Category: Robinson “Wally” Fulweiler
Last Friday, Earth & Environment students presented research at the New England Estuarine Research Society (NEERS) Spring Meeting.
PhD Candidate in Earth Science Sarahbeth Buckley presented research on “Greenhouse Gas Emissions in Long Island Sound Salt Marshes;” PhD Candidate in Earth Science Sarah Foster presented research on “Environmental Controls on Sediment Nitrous Oxide Fluxes in an Anthropogenically Impacted Coastal Ecosystem;” and PhD Candidate in Biology Tim Maguire presented research on “Urban Runoff – An Overlooked yet Significant Source of Silica to Coastal Habitats.”
After the presentations, Sarah Foster was awarded the Ketchum prize for best graduate student talk.
The article, “Truths and Half-truths,” examines the difficulties surrounding communicating scientific information to the general public. Central to the the article is “The impact of changing climate on phenology, productivity ,and benthic-pelagic coupling in Narragansett Bay” coauthored by Fulweiler and published in Estuarine, Coastal and Shelf Science.
To read “Truths and Half-truths,” click on the article title.
The National Science Foundation Graduate Research Fellowship (GRF) is awarded to 2,000 students each year and “provides three years of financial support within a five-year fellowship period ($34,000 annual stipend and $12,000 cost-of-education allowance to the graduate institution) for graduate study that leads to a research-based master’s or doctoral degree in science or engineering” (NSF Press Release). This year’s recipients were selected from a pool of over 16,000 applicants.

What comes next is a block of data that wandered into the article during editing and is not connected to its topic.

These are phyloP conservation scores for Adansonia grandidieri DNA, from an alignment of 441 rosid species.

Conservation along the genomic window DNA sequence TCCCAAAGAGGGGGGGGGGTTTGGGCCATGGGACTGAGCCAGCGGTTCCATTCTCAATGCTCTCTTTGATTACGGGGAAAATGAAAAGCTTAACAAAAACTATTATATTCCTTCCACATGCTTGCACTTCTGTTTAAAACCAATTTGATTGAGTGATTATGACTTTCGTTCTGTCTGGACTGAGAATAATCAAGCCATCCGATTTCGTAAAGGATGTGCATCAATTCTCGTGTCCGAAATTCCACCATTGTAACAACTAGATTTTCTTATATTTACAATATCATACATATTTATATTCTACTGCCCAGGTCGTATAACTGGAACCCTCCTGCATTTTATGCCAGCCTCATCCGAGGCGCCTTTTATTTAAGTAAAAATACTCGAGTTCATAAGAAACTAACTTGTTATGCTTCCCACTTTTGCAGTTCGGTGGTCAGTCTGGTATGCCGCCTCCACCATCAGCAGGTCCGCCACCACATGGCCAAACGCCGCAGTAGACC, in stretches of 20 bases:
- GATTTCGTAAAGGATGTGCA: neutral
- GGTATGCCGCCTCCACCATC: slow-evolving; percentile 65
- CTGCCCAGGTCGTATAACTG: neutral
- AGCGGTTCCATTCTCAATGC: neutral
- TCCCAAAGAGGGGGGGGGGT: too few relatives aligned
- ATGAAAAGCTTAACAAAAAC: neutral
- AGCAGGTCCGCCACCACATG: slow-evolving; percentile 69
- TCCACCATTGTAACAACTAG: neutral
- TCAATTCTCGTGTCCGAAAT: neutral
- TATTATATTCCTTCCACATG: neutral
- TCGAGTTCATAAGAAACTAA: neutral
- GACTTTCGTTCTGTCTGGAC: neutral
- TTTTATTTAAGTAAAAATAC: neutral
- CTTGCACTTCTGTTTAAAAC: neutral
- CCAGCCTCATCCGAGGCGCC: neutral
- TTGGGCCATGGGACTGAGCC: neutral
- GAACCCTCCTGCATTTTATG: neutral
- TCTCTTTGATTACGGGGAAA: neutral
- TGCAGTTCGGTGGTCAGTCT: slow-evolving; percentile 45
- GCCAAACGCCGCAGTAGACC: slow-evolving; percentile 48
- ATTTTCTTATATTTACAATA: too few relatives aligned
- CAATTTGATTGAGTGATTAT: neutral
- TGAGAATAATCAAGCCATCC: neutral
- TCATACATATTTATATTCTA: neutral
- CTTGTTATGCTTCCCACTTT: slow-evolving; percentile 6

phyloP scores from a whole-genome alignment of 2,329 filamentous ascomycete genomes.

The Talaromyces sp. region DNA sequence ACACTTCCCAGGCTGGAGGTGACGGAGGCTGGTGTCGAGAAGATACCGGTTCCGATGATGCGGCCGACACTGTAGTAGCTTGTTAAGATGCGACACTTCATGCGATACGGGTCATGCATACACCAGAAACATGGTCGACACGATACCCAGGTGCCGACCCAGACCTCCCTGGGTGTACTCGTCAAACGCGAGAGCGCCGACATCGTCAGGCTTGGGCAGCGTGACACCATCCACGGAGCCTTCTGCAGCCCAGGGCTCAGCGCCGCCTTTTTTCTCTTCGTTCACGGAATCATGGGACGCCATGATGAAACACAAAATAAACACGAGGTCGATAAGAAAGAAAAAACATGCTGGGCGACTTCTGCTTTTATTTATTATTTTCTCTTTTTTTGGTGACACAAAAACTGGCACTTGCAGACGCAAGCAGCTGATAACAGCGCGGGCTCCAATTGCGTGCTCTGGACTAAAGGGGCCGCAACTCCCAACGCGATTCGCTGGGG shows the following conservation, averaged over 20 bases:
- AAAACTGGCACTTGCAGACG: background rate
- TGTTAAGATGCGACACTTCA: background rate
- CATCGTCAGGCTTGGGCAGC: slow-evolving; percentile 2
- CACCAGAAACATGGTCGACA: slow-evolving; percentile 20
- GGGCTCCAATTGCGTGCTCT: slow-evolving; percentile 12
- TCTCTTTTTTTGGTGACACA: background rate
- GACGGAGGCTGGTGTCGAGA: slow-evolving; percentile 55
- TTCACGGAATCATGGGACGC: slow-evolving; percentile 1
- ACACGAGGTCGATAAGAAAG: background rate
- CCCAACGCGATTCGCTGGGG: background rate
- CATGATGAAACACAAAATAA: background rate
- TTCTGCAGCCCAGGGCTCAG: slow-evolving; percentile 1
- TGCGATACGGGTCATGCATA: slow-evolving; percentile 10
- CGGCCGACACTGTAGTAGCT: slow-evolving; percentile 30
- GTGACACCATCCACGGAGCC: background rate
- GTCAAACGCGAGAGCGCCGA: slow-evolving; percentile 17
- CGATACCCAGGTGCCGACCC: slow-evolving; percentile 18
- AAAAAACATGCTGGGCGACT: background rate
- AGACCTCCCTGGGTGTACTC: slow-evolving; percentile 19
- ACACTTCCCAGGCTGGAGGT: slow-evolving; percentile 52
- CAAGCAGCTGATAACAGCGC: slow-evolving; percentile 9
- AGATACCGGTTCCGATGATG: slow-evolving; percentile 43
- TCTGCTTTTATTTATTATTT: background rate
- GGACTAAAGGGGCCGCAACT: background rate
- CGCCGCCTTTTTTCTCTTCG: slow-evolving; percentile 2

Buckley is a PhD candidate in Earth Science who is advised by Associate Professor Wally Fulweiler. To learn more about the work Buckley and Fulweiler do, check out Fulweiler’s lab website, or see Fulweiler’s recent news and publications.
Earth & Environment Ph.D. Candidate Hollie Emery has just been award funding from the National Science Foundation under their Doctoral Dissertation Improvement Grants (DDIG) program.
With the grant, Emery will continue to work on research related to her dissertation. In her proposal to seek DDIG funding, Emery writes, “This project will expand my ongoing research into the effects of precipitation change on salt marsh greenhouse gas emissions. DDIG funding will enable me to closely examine changes in the taxonomic diversity and functional gene expression of the microbial community responsible for trace greenhouse gas production and consumption. This approach will connect ecosystem scale gas flux measurements with microbial ecology.”
Emery is a PhD Candidate in Earth Sciences focusing on coastal biogeochemistry and ecology. To learn more about the work Emery and Prof. Fulweiler do, check out the Fulweiler Lab website or check out Prof. Fulweiler’s recent news and publications.
The article featured, “Silica uptake by Spartina—evidence of multiple modes of accumulation from salt marshes around the world,” is part of Carey’s dissertation work at BU and is coauthored by E&E Associate Professor R. Wally Fulweiler.
To learn more about Carey’s work, check out her website.
To read the paper, click here. To read the articles, click on their respective titles.
Earth & Environment PhD student Sarabeth Buckley has just returned from an intensive two week ecology seminar at the world-renowned Cary Institute. The prestigious seminar focused on the Fundamentals of Ecosystem Ecology and was taught by leading experts in the field.
The seminar was titled “Shore Nitrogen Cycling – Variation in Space and Time.”
To learn more about Fulweiler’s work, visit her website.
Wally Fulweiler, Phd Candidate Tim Maguire, Alumni Joanna Carey, and Adrien Finzi publish article in Frontiers
The paper, “Does elevated CO2 alter silica uptake in trees?“, is the first to examine the impacts of elevated CO2 on the terrestrial Si cycle.
Second author on the paper is Fulweiler’s PhD student Tim Maguire; Earth & Environment alumni Joanna Carey, now working as a postdoctoral associate at the Marine Biological Lab, and Biology Professor Adrien Finzi also co-authored the paper.
The paper is available now online here.
The article, “Spatial and historic variability of benthic nitrogen cycling in an anthropogenically impacted estuary,” is first authored by Foster and co-authored by Fulweiler.
To read the article, click here.